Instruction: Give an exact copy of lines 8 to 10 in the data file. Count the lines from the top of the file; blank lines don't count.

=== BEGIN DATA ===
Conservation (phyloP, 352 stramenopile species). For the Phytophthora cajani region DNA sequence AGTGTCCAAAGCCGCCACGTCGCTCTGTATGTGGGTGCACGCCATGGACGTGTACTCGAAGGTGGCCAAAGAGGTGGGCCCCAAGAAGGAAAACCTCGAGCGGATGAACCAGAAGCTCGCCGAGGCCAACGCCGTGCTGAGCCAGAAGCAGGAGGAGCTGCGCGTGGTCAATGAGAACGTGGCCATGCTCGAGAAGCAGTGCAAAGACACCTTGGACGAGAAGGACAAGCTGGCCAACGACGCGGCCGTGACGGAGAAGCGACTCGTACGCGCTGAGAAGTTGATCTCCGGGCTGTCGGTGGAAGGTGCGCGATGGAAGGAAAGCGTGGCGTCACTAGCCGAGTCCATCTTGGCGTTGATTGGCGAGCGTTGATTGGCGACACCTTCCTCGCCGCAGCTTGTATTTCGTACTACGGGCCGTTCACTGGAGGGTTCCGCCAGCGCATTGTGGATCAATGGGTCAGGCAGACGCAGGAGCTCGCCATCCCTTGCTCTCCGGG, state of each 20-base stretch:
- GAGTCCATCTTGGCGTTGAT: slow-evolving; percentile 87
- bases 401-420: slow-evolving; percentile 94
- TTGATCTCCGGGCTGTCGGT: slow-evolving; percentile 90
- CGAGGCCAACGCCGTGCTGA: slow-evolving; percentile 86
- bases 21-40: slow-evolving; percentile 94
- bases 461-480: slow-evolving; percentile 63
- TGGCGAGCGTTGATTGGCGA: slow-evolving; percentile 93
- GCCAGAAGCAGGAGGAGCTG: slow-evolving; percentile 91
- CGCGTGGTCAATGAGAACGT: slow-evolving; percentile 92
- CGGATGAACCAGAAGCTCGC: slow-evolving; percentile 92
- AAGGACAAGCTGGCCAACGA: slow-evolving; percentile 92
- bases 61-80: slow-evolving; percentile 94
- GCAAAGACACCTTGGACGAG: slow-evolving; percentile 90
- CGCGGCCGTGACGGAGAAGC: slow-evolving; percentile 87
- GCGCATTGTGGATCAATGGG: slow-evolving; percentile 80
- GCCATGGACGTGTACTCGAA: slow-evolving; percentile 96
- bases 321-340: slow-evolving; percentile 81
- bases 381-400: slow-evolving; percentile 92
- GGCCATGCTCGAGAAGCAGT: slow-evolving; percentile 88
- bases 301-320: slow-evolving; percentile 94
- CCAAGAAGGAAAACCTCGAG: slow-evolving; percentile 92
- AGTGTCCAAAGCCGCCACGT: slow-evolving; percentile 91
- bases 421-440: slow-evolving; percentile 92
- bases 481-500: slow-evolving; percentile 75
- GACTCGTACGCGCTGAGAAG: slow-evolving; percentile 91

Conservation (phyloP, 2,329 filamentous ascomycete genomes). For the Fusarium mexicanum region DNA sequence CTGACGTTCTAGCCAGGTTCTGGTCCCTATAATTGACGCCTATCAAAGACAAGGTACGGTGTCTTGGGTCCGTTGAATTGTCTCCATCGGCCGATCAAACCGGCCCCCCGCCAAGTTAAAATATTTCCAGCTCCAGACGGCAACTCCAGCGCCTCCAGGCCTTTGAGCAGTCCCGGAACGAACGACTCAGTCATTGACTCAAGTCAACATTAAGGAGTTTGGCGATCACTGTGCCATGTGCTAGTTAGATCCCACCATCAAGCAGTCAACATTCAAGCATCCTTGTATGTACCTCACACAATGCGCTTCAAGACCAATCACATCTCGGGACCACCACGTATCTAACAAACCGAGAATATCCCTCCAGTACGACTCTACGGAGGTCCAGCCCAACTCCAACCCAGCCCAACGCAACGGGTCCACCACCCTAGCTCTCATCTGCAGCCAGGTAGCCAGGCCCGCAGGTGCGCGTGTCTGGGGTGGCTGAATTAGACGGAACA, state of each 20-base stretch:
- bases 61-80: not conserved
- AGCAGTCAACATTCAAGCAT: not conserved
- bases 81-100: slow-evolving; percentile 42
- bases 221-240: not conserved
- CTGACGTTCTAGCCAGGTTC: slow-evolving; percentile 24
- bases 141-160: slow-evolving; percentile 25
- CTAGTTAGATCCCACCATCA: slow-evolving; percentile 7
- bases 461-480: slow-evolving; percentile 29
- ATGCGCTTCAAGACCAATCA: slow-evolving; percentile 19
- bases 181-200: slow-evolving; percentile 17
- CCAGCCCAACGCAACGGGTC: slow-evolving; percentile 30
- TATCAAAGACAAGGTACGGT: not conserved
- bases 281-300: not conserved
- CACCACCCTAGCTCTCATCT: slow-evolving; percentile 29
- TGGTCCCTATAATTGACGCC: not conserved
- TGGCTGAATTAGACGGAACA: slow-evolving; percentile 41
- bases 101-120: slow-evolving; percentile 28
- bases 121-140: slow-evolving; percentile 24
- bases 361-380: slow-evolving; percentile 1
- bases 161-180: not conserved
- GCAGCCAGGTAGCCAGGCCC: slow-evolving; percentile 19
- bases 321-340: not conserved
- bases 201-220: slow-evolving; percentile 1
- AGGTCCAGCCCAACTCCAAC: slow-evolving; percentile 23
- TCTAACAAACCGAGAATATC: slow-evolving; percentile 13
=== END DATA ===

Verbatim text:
- TGGCGAGCGTTGATTGGCGA: slow-evolving; percentile 93
- GCCAGAAGCAGGAGGAGCTG: slow-evolving; percentile 91
- CGCGTGGTCAATGAGAACGT: slow-evolving; percentile 92